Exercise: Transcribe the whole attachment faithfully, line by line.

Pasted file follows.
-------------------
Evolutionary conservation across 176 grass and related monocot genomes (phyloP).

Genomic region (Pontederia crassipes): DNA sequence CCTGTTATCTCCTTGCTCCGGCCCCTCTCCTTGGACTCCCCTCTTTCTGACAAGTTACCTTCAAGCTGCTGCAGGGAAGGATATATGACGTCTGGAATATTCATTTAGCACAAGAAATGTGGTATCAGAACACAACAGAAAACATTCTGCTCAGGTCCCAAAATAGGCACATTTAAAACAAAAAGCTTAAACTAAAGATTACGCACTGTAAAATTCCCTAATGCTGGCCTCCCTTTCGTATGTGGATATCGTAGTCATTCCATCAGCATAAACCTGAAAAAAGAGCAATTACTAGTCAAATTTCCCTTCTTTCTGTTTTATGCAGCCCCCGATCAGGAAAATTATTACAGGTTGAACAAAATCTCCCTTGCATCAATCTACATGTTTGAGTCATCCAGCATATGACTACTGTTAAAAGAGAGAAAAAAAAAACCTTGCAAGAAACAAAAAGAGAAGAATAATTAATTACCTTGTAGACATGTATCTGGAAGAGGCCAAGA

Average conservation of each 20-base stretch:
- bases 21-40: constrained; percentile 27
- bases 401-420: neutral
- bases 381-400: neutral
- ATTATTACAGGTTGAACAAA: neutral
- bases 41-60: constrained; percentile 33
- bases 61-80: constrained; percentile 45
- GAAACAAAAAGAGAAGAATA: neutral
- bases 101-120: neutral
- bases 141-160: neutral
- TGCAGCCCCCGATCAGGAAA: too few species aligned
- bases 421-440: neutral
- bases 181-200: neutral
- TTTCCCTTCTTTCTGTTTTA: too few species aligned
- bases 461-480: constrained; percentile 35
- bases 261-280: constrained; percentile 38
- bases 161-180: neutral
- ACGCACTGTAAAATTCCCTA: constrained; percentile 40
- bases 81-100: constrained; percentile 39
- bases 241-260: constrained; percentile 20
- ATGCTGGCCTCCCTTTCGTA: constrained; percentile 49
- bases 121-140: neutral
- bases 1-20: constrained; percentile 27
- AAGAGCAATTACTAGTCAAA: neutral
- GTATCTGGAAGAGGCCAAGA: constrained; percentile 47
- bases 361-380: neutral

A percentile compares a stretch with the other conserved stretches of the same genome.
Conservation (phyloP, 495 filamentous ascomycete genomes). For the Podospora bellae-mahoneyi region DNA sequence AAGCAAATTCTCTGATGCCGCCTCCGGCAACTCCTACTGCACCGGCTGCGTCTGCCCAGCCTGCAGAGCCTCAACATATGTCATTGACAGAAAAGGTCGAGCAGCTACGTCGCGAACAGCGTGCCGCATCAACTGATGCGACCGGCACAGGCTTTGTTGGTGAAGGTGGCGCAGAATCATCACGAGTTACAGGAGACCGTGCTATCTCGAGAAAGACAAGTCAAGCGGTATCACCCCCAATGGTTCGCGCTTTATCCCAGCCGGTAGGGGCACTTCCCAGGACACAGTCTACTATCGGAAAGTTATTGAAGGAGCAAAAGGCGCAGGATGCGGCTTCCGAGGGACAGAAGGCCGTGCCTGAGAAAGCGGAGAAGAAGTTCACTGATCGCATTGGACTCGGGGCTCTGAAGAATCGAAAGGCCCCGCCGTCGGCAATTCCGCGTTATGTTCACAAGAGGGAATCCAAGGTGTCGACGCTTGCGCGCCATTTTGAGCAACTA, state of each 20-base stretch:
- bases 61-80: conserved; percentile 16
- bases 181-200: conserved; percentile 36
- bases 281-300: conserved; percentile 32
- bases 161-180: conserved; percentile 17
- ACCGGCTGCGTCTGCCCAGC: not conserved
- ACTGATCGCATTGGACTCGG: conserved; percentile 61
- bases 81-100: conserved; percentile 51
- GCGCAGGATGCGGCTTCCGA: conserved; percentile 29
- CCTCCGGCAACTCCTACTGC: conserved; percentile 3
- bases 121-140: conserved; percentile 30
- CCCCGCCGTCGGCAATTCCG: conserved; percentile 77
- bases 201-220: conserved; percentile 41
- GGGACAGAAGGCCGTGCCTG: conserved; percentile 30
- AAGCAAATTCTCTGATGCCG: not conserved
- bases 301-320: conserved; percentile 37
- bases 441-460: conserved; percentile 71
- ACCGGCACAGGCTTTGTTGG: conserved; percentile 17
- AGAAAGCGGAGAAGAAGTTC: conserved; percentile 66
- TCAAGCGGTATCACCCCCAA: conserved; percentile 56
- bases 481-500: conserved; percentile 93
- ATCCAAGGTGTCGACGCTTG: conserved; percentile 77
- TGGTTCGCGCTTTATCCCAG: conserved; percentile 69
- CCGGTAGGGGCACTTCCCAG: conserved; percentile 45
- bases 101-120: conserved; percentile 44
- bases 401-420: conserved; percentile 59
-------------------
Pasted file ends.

Evolutionary conservation across 176 grass and related monocot genomes (phyloP).

Genomic region (Pontederia crassipes): DNA sequence CCTGTTATCTCCTTGCTCCGGCCCCTCTCCTTGGACTCCCCTCTTTCTGACAAGTTACCTTCAAGCTGCTGCAGGGAAGGATATATGACGTCTGGAATATTCATTTAGCACAAGAAATGTGGTATCAGAACACAACAGAAAACATTCTGCTCAGGTCCCAAAATAGGCACATTTAAAACAAAAAGCTTAAACTAAAGATTACGCACTGTAAAATTCCCTAATGCTGGCCTCCCTTTCGTATGTGGATATCGTAGTCATTCCATCAGCATAAACCTGAAAAAAGAGCAATTACTAGTCAAATTTCCCTTCTTTCTGTTTTATGCAGCCCCCGATCAGGAAAATTATTACAGGTTGAACAAAATCTCCCTTGCATCAATCTACATGTTTGAGTCATCCAGCATATGACTACTGTTAAAAGAGAGAAAAAAAAAACCTTGCAAGAAACAAAAAGAGAAGAATAATTAATTACCTTGTAGACATGTATCTGGAAGAGGCCAAGA

Average conservation of each 20-base stretch:
- bases 21-40: constrained; percentile 27
- bases 401-420: neutral
- bases 381-400: neutral
- ATTATTACAGGTTGAACAAA: neutral
- bases 41-60: constrained; percentile 33
- bases 61-80: constrained; percentile 45
- GAAACAAAAAGAGAAGAATA: neutral
- bases 101-120: neutral
- bases 141-160: neutral
- TGCAGCCCCCGATCAGGAAA: too few species aligned
- bases 421-440: neutral
- bases 181-200: neutral
- TTTCCCTTCTTTCTGTTTTA: too few species aligned
- bases 461-480: constrained; percentile 35
- bases 261-280: constrained; percentile 38
- bases 161-180: neutral
- ACGCACTGTAAAATTCCCTA: constrained; percentile 40
- bases 81-100: constrained; percentile 39
- bases 241-260: constrained; percentile 20
- ATGCTGGCCTCCCTTTCGTA: constrained; percentile 49
- bases 121-140: neutral
- bases 1-20: constrained; percentile 27
- AAGAGCAATTACTAGTCAAA: neutral
- GTATCTGGAAGAGGCCAAGA: constrained; percentile 47
- bases 361-380: neutral

A percentile compares a stretch with the other conserved stretches of the same genome.
Conservation (phyloP, 495 filamentous ascomycete genomes). For the Podospora bellae-mahoneyi region DNA sequence AAGCAAATTCTCTGATGCCGCCTCCGGCAACTCCTACTGCACCGGCTGCGTCTGCCCAGCCTGCAGAGCCTCAACATATGTCATTGACAGAAAAGGTCGAGCAGCTACGTCGCGAACAGCGTGCCGCATCAACTGATGCGACCGGCACAGGCTTTGTTGGTGAAGGTGGCGCAGAATCATCACGAGTTACAGGAGACCGTGCTATCTCGAGAAAGACAAGTCAAGCGGTATCACCCCCAATGGTTCGCGCTTTATCCCAGCCGGTAGGGGCACTTCCCAGGACACAGTCTACTATCGGAAAGTTATTGAAGGAGCAAAAGGCGCAGGATGCGGCTTCCGAGGGACAGAAGGCCGTGCCTGAGAAAGCGGAGAAGAAGTTCACTGATCGCATTGGACTCGGGGCTCTGAAGAATCGAAAGGCCCCGCCGTCGGCAATTCCGCGTTATGTTCACAAGAGGGAATCCAAGGTGTCGACGCTTGCGCGCCATTTTGAGCAACTA, state of each 20-base stretch:
- bases 61-80: conserved; percentile 16
- bases 181-200: conserved; percentile 36
- bases 281-300: conserved; percentile 32
- bases 161-180: conserved; percentile 17
- ACCGGCTGCGTCTGCCCAGC: not conserved
- ACTGATCGCATTGGACTCGG: conserved; percentile 61
- bases 81-100: conserved; percentile 51
- GCGCAGGATGCGGCTTCCGA: conserved; percentile 29
- CCTCCGGCAACTCCTACTGC: conserved; percentile 3
- bases 121-140: conserved; percentile 30
- CCCCGCCGTCGGCAATTCCG: conserved; percentile 77
- bases 201-220: conserved; percentile 41
- GGGACAGAAGGCCGTGCCTG: conserved; percentile 30
- AAGCAAATTCTCTGATGCCG: not conserved
- bases 301-320: conserved; percentile 37
- bases 441-460: conserved; percentile 71
- ACCGGCACAGGCTTTGTTGG: conserved; percentile 17
- AGAAAGCGGAGAAGAAGTTC: conserved; percentile 66
- TCAAGCGGTATCACCCCCAA: conserved; percentile 56
- bases 481-500: conserved; percentile 93
- ATCCAAGGTGTCGACGCTTG: conserved; percentile 77
- TGGTTCGCGCTTTATCCCAG: conserved; percentile 69
- CCGGTAGGGGCACTTCCCAG: conserved; percentile 45
- bases 101-120: conserved; percentile 44
- bases 401-420: conserved; percentile 59